Protesters against legal overhaul declare Monday as ‘national day of struggle’
Demonstration to be held outside Knesset as lawmakers advance ‘most dangerous’ bill, organizers say; Histadrut labor federation chief says won’t join strike
Organizers of the protests against the government’s judicial overhaul declared Monday as a “national day of struggle,” which will include a large rally outside the Knesset, marches in various cities, and the closure of some businesses.
The demonstrations are meant to coincide with the expected first reading in the Knesset on Monday of legislation that would give the coalition control over the selection of judges (as well as of a bill to render Basic Laws immune to judicial oversight; discussion will also be continuing on other parts of the overhaul package in the Knesset’s Constitution, Law and Justice Committee).
“This is likely the most dangerous of the laws being advanced. If this is brought for [plenum] votes and passes, dialogue will be clearly illegitimate,” the protest organizers said in a statement.
Weekly protests against the government’s judicial makeover are also expected to continue on Saturday night, with police planning to close off central areas in Tel Aviv. Smaller demonstrations are anticipated in Jerusalem and other cities.
Additionally, an anti-government rally including an array of US Jewish and Israeli groups is planned for next Tuesday outside the Israeli Consulate in New York.
Meanwhile, the chief of the Histadrut labor federation, Arnon Bar-David, said it will not strike in solidarity with the protests on Monday, and called on the opposing sides to hold compromise talks as proposed by President Isaac Herzog. The labor federation also refused to join in a strike earlier this week.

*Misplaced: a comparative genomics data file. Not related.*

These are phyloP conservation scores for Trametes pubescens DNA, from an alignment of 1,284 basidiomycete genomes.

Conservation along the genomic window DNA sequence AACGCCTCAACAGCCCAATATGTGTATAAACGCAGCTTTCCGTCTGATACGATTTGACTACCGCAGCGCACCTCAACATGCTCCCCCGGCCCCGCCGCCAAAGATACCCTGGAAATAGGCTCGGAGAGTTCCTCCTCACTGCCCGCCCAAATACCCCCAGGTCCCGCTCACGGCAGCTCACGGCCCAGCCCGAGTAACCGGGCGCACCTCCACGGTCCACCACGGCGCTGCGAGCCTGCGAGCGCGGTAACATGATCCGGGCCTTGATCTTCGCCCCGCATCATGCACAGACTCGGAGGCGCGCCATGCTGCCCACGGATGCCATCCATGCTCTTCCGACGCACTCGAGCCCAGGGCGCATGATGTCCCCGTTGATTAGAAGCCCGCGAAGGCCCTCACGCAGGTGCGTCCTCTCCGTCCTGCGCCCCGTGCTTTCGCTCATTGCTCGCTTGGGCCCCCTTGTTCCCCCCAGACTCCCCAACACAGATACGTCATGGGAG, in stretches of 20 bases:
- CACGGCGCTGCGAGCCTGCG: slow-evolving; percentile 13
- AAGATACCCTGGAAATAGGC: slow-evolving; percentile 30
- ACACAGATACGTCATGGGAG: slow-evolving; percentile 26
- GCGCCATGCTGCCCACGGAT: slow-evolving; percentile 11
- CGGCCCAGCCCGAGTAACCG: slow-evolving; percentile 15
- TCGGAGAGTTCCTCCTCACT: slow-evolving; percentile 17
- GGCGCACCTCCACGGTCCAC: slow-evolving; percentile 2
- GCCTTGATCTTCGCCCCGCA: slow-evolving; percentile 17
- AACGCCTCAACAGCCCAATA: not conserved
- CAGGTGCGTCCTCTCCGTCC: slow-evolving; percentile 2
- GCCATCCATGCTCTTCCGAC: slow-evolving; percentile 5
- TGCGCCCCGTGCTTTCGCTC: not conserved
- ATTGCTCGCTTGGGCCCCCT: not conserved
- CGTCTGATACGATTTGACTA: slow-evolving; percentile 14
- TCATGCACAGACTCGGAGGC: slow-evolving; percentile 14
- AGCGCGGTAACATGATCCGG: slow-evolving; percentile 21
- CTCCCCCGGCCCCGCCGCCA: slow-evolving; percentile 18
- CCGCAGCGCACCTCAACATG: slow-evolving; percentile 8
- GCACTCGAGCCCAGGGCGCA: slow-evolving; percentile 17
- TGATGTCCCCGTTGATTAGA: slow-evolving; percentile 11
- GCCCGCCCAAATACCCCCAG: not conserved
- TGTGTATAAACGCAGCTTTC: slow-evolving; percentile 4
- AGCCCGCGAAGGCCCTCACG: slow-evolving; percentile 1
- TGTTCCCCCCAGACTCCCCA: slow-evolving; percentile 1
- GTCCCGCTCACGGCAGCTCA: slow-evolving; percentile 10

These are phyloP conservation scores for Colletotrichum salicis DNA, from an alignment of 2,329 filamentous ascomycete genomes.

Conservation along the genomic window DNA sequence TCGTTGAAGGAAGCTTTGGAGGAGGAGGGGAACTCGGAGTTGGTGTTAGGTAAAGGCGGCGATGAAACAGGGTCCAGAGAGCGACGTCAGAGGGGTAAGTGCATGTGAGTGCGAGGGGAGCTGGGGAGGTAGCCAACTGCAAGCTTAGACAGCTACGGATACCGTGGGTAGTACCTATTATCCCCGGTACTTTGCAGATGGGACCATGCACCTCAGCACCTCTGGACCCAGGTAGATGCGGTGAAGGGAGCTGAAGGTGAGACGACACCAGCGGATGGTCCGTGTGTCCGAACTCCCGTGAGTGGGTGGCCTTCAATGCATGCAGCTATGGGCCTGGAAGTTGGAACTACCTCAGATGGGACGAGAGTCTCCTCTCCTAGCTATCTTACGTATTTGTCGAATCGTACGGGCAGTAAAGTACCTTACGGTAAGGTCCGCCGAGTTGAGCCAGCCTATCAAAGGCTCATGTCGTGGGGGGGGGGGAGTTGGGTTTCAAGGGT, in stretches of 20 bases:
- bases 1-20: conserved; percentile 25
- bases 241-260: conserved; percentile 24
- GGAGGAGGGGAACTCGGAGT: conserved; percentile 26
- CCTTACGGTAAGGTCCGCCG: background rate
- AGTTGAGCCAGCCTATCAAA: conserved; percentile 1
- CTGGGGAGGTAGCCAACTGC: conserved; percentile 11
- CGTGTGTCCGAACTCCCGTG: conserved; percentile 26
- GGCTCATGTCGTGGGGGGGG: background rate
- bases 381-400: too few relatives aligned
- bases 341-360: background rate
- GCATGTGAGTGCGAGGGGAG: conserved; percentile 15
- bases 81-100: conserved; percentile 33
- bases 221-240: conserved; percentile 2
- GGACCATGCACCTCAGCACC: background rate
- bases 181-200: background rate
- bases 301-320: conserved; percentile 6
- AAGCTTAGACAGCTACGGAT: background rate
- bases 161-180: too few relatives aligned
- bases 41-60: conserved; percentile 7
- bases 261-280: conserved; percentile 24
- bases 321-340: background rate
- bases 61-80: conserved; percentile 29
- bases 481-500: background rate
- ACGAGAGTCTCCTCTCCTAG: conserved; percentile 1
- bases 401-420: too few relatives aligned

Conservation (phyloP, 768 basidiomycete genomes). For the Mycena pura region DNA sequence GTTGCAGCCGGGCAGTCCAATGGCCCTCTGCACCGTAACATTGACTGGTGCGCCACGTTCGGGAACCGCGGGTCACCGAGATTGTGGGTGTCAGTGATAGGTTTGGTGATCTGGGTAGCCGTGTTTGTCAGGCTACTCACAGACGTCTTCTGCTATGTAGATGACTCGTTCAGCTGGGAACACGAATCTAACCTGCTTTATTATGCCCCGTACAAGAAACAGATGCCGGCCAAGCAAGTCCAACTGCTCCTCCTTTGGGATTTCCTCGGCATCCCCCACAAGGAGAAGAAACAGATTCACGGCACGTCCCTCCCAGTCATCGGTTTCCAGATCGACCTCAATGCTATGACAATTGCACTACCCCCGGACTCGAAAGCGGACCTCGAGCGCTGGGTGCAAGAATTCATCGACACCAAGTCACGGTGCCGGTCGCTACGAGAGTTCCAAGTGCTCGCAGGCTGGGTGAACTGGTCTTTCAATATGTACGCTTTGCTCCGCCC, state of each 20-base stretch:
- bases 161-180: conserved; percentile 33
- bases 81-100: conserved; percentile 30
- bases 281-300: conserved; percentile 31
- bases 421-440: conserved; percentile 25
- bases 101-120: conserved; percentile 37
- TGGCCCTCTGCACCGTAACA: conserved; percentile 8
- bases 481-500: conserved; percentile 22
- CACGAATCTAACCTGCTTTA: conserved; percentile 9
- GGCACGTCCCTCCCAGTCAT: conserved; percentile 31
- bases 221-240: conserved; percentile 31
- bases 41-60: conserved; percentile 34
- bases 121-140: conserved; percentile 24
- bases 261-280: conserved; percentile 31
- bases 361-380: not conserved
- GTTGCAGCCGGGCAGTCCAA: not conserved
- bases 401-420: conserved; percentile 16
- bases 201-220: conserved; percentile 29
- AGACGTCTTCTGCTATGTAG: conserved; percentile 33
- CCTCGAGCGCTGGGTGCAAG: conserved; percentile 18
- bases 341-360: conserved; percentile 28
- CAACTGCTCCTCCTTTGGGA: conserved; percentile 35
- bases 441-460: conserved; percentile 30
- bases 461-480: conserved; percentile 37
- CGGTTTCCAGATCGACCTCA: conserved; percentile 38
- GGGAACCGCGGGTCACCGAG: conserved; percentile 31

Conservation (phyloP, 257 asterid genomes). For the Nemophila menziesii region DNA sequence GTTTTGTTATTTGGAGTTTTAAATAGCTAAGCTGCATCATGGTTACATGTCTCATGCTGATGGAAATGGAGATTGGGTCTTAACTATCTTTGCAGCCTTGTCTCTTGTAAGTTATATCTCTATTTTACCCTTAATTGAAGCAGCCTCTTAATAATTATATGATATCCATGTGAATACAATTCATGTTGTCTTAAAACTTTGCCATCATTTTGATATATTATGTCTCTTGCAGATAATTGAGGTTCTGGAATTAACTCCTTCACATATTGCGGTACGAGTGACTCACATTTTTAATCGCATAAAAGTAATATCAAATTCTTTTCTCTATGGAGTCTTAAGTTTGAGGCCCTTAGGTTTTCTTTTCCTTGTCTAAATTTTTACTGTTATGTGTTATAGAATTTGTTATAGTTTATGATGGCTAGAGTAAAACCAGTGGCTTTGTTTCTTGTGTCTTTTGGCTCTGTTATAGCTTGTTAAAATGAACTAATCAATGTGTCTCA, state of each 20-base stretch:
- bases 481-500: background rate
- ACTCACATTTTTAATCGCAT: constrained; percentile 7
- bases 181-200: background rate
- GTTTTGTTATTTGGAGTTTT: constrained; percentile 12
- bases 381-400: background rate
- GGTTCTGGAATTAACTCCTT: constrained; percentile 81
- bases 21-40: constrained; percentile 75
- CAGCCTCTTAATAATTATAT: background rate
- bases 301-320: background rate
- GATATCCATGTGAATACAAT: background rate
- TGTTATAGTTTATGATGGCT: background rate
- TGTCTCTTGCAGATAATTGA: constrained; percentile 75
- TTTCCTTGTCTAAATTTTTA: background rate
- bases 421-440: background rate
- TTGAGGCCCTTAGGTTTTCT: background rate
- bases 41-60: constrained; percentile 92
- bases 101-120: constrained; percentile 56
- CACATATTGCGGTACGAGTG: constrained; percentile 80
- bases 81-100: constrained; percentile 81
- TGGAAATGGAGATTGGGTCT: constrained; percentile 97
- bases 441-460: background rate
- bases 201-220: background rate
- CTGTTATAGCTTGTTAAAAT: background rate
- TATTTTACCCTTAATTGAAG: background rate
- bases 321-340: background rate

On Monday, at least 70,000 people rallied in Jerusalem as part of a nationwide strike to protest the government’s plan to impose radical, sweeping changes to the judiciary.
The Jerusalem protests and concurrent demonstrations in other cities coincided with the first rounds of voting on the legislation in a Knesset committee. The stormy session saw a number of opposition lawmakers physically removed from the room.
The committee advanced the legislation a day after Herzog issued a rare plea for deliberation and compromise on the plan and offered a five-point proposal for negotiations on the judicial shakeup.
Herzog warned in his televised address that the country was on the brink of “societal and constitutional collapse” and urged proponents of both sides to refrain from violence, particularly against public servants and elected officials.
Legal authorities, finance and business leaders, and security officials have also issued a steady stream of dire warnings against the government’s plans.
The legal overhaul, advanced by Justice Minister Yariv Levin and backed by Prime Minister Benjamin Netanyahu, would grant the government total control over the appointment of judges, including to the High Court, severely limit the High Court’s ability to strike down legislation, and enable the Knesset to re-legislate laws the court does manage to annul with a bare majority of just 61 MKs.
Critics say that along with other planned legislation, the sweeping reforms would undermine Israel’s democratic character by upsetting its system of checks and balances, granting almost all power to the executive branch and leaving individual rights unprotected and minorities undefended.
Netanyahu and other coalition members have dismissed the criticism.